Modular Arithmetic: Examples & Practice Problems

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  • 0:00 Modular Arithmetic
  • 1:35 Basic Examples
  • 4:31 Application
  • 5:45 Lesson Summary
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Lesson Transcript
Instructor: Laura Pennington

Laura received her Master's degree in Pure Mathematics from Michigan State University. She has 15 years of experience teaching collegiate mathematics at various institutions.

In this lesson, we will have a quick review of modular arithmetic and then use examples to practice this useful type of math. You will get even more practice on a quiz when you've finished the lesson.

Modular Arithmetic

Practice makes perfect, and that's exactly what this lesson is about; practice in modular arithmetic. Modular arithmetic is sometimes called clock arithmetic, because the rules in modular arithmetic are the same rules that apply to telling the time. In a clock, there are 12 hours, and once you get to 12:00, the next hour starts over at 1:00. In modular arithmetic, 12 would be called the modulus, and it's the number we start over at.

As a quick review, rmodn is equal to the remainder when we divide r by n. Addition, subtraction, and multiplication in modular arithmetic obey two basic rules.

  1. If a + b = c, then (a + b)modn is congruent to cmodn.
  2. If amodn is congruent to dmodn and bmodn is congruent to emodn, then (a + b)modn is congruent to dmodn + emodn.

In each of these rules, the plus sign can be replaced by a subtraction or multiplication sign. These rules state that we can first perform the operation and then find that number modn, or we can find each of the numbers modn and then perform the operation on them. It's important to note that when dealing with subtraction, you may get negative numbers. When this happens, you add multiples of the modulus n until you get a number between 0 and n - 1. This is demonstrated in our second example. These rules are much easier to see in action, so let's go through a couple of examples now to make these rules a little less confusing.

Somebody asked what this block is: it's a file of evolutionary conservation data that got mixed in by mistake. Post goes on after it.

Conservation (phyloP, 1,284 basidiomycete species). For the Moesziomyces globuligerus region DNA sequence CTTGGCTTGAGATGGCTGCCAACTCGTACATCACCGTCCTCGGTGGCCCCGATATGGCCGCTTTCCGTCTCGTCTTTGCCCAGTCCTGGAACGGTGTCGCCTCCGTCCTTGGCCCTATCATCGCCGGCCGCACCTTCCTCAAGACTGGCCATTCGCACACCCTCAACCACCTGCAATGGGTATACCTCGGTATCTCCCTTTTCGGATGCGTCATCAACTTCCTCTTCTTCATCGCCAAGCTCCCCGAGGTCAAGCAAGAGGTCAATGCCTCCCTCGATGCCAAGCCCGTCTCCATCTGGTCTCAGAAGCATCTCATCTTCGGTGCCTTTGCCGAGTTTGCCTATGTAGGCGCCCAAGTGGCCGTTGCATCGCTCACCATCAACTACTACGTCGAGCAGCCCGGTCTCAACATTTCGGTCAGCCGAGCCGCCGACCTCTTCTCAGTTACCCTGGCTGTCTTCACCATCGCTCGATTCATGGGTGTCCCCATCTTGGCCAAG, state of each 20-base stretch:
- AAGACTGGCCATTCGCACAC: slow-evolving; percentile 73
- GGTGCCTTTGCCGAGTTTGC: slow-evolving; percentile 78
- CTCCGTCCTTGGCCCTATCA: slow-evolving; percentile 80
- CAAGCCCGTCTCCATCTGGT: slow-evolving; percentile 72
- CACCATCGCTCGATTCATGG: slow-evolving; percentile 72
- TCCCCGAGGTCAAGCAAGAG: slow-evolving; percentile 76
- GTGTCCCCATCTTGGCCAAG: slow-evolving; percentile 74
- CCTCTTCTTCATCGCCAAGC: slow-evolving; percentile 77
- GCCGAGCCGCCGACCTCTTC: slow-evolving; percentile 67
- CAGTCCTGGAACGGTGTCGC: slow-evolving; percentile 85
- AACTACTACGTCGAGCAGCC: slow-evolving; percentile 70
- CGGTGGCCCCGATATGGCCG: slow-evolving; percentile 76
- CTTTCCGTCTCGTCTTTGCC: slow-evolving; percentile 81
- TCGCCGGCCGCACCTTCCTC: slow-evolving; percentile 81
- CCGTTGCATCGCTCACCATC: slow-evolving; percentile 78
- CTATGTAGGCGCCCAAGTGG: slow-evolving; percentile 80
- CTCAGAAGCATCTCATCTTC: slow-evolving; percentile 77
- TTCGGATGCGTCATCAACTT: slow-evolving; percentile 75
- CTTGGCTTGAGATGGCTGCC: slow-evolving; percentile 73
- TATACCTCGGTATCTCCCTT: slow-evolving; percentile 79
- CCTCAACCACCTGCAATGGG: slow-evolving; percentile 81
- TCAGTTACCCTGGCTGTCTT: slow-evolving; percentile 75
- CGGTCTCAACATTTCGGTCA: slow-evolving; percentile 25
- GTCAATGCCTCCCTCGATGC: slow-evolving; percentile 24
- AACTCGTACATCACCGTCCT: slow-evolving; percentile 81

Basic Examples

Use the rules of modular arithmetic to solve the following problems.

1.) As in our initial clock example, let's work in modulus 12. Assume it is 7:00, and we want to know what time it will be 10 hours from now.


Basically, this is asking us to find (7 + 10)mod12. To perform this operation, we first add 7 + 10 to get 17, so (7 + 10)mod12 is congruent to 17mod12. Next, we find 17mod12. To find 17mod12, we find the remainder when 17 is divided by 12, which is 5. Therefore, (7 + 10)mod12 is congruent to 5mod12. This tells us that if it is 7:00, then 10 hours from now, it will be 5:00. The following image shows the work that's described in a nice compact form.

Work For Example 1

2.) Working in modulus 5, find (73 - 64)mod5.


If we subtract first, we have 73 - 64 = 9, so (73 - 64)mod5 is congruent to 9mod5. Now we just need to find the remainder when 9 is divided by 5, which is 4. Therefore, (73 - 64)mod5 is congruent to 4mod5.

We can also first find that 73mod5 is congruent to 3mod5 and that 64mod5 is congruent to 4mod5. By our rules, we have that (73 - 64)mod5 is congruent to 3mod5 - 4mod5 which is congruent to -1mod5. We have a negative number, so we add multiples of 5 until we get a number between 0 and 4. If we add 5 to -1, we get 4, which falls in our range, so this is our answer. We see that once again, we get that (73 - 64)mod5 is congruent to 4mod5.

All of the work is demonstrated in the following image.

Work For Example 2

3.) Working in modulus 17, find (18*20)mod17.


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